Concert Tuner & Technician for the past 52 years in the United Kingdom
www.jphillipspianoservices.freeindex.co.uk : E-mail jophillips06@aol.com
Joined: Jun 2010
Posts: 2,671
L
2000 Post Club Member
Offline
2000 Post Club Member
L
Joined: Jun 2010
Posts: 2,671
Originally Posted by Phil D
Originally Posted by partistic
The tuning pins shouldn't move at all just by themselves. I assume they would stay in the same position for decades in a piano with a healthy pinblock if they aren't touched?


I would say this assumption is wrong. For a piano to go a semitone flat, the pins must move. If strings stretched that much under tension, then the strings wouldn't be suitable for use in pianos!

The healthier the pinblock, the less pins will move over time so the closer the piano will stay at pitch.

If conditions are absolutely stable, then I would assume that the pins would be very unlikely to move in a healthy pinblock. It is when conditions change, and the pinblock swells or shrinks in relation to the pins, then the pins might make small, jerky movements as the interference fit is reduced.

Living in a room with a piano, one can occasionally hear this movement. A quiet 'ping' as a pin suddenly moves.


I disagree. A brand new piano left untuned will go 1/2 tone flat in a few years without any tuning pins moving. Moving pins will certainly lead to multi-note unisions, a tell-tale sign. Old pianos that haven't been tuned for decades will also go 1/2 tone flat or more without tuning pins slipping. Pin slipping is only happening in pianos with pinblock problems, etc.

In general, pianos go out of tune because of expansion/contraction of the plate, soundboard, and wire, not because of pin movement.


DiGiorgi Piano Service
http://www.digiorgipiano.com
Joined: Nov 2010
Posts: 90
P
Full Member
OP Offline
Full Member
P
Joined: Nov 2010
Posts: 90
If the speaking length of the string is roughly the same as the speaking length of a guitar string (around 60 cm?), then to change it's pitch by a semitone, the speaking length should change by roughly as much as the distance to the first fret. This is something like 3,5 cm. I cannot imagine the plate and the termination points warping so much, or do they?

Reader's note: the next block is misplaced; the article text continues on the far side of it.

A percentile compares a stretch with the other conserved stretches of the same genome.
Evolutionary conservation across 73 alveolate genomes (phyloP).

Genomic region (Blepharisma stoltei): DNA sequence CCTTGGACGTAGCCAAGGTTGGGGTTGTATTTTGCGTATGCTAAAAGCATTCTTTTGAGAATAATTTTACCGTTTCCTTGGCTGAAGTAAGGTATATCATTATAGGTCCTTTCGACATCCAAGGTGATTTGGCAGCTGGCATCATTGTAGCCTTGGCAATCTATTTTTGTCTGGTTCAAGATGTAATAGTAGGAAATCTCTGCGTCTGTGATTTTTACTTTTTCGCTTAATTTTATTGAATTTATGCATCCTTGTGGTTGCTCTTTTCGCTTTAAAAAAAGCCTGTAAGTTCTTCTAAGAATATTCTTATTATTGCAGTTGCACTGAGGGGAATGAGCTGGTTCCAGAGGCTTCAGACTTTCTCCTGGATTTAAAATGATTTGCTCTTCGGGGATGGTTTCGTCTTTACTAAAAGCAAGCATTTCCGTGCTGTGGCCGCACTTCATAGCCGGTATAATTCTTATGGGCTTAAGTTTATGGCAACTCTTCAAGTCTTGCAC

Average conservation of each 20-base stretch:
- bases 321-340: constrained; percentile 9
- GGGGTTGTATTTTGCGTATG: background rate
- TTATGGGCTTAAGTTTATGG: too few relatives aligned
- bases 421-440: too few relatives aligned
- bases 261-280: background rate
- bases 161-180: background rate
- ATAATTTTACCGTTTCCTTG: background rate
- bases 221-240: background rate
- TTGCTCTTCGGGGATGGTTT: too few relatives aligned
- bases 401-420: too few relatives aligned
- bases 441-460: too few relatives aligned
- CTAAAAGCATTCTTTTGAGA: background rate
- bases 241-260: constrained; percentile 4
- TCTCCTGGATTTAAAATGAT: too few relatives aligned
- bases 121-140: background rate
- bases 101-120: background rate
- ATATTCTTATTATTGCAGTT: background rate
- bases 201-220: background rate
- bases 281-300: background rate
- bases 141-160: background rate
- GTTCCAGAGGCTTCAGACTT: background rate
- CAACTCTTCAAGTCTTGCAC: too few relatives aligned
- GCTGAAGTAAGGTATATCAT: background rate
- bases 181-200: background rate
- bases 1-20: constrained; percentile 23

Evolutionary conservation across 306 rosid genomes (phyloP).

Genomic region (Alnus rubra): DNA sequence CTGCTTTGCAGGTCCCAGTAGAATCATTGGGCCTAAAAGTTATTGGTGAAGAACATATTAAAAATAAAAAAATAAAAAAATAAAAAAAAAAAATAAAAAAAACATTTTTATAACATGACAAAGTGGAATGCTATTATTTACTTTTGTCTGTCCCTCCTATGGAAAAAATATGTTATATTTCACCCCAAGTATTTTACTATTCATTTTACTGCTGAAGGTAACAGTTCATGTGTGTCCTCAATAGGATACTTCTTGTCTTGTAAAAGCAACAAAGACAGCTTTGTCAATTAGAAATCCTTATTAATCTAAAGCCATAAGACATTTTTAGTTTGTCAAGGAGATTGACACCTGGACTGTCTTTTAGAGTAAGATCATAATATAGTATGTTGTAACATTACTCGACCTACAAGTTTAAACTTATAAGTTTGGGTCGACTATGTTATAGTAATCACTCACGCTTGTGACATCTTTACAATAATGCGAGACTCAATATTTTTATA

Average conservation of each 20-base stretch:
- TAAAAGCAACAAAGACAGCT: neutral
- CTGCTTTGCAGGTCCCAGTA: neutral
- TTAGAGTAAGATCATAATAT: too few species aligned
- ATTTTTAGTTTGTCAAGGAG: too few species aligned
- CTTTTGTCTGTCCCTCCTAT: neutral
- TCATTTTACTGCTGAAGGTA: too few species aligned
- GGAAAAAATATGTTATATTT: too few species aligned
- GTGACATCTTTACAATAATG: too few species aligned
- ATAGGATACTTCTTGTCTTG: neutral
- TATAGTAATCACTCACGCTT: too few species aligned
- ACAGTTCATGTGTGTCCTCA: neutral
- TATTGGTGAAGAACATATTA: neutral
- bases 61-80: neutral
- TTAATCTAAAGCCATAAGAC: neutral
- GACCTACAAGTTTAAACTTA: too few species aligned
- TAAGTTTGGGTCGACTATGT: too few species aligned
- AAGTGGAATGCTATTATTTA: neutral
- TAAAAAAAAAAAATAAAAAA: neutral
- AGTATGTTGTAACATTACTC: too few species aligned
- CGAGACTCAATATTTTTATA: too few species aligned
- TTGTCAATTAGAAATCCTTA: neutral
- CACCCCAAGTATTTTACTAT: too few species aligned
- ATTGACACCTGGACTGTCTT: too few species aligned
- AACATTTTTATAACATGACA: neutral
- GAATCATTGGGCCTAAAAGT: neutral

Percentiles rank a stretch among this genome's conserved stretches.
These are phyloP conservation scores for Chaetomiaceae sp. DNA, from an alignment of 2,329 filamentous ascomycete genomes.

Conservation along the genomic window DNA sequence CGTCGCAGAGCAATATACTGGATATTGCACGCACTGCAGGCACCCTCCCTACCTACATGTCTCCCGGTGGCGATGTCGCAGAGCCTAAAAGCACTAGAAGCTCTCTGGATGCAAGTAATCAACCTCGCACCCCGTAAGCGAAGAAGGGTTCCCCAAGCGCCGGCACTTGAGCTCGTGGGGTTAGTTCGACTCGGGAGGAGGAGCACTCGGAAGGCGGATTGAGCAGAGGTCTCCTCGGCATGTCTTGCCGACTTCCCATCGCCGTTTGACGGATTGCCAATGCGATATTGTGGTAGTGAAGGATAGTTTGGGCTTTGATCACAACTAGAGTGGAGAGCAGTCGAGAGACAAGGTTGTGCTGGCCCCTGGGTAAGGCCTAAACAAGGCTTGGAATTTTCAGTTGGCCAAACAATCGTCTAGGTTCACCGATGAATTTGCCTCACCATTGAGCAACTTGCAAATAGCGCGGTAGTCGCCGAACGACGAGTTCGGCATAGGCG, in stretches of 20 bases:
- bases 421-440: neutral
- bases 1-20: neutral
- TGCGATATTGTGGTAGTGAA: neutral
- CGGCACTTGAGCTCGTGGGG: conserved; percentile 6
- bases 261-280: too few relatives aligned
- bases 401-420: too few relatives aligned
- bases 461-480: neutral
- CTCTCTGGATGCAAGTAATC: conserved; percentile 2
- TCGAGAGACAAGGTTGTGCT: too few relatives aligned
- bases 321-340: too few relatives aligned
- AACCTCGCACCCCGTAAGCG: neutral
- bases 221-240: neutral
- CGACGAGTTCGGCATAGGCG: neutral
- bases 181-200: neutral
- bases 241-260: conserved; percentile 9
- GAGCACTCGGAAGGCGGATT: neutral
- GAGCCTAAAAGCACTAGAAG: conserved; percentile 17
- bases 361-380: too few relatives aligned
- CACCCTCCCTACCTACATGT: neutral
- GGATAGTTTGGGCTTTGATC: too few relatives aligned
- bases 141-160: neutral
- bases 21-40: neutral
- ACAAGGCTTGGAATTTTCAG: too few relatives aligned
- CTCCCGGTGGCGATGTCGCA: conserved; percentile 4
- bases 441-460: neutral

Are we left with the explanation of the strings stretching or are there other possibilities?

Joined: Apr 2010
Posts: 2,281
K
Platinum Subscriber
2000 Post Club Member
Offline
Platinum Subscriber
2000 Post Club Member
K
Joined: Apr 2010
Posts: 2,281
The short answer to the topic is . . .

Why not??

But here's a longer answer. . . wink

"Should average out" is the main unsupported leap of assumption in this post. You have up to 40000 pounds of tension pulling in one (OK, two) directions and exerting pressure in a perpendicular plane, as well. And random fluctuations are supposed to average with no change given a huge force in one direction?

Think of it this way. . .

You are on a very steep slope composed of sand and gravel-- just short of the steepness required for a landslide to happen. Now, let's suppose you occasionally step down but also step up but your main direction of travel is sideways across the face of the slope. Will the "average" result in a path straight across the face of the slope?

No way. Gravity is working on everything and it exerts a constant downward force on you, the gravel, your shoes, and the pack on your back. If you assume a directly sideways direction across the face of this slope, your path in the sand will show that you are, in fact, trending downward. Every step you take results in a downward component -- even the ones where you step upwards.

Or, think of a huge tanker ship that is headed from Seattle to Japan. But, there's a 25 horse outboard motor on the bow which is aimed sideways to the right (starboard, if you're nautical). That ship will not arrive in Japan, but more likely Shanghai or Singapore.

When you have forces in random directions added together with a force in a consistent direction, the average must always be in the direction of the consistent force. So, what would be surprising is a piano (or any other string instrument) that didn't trend downward in pitch over time.

But wait, there's more. smile

You have at least 210 strings on 88 notes. Never mind what I just pointed out above. With all of this random movement, how could you think that all 210 of these strings are going to ever return at any point to exactly the same relationship with each other that they started out with? That's like putting 210 unsecured boxes in the back of a truck in a nice regular pattern and driving over a bumpy road. After a while you notice that these boxes are no longer in the same position as when you started. Do you really think that further driving over a randomly bumpy road will normally return those boxes to their original position?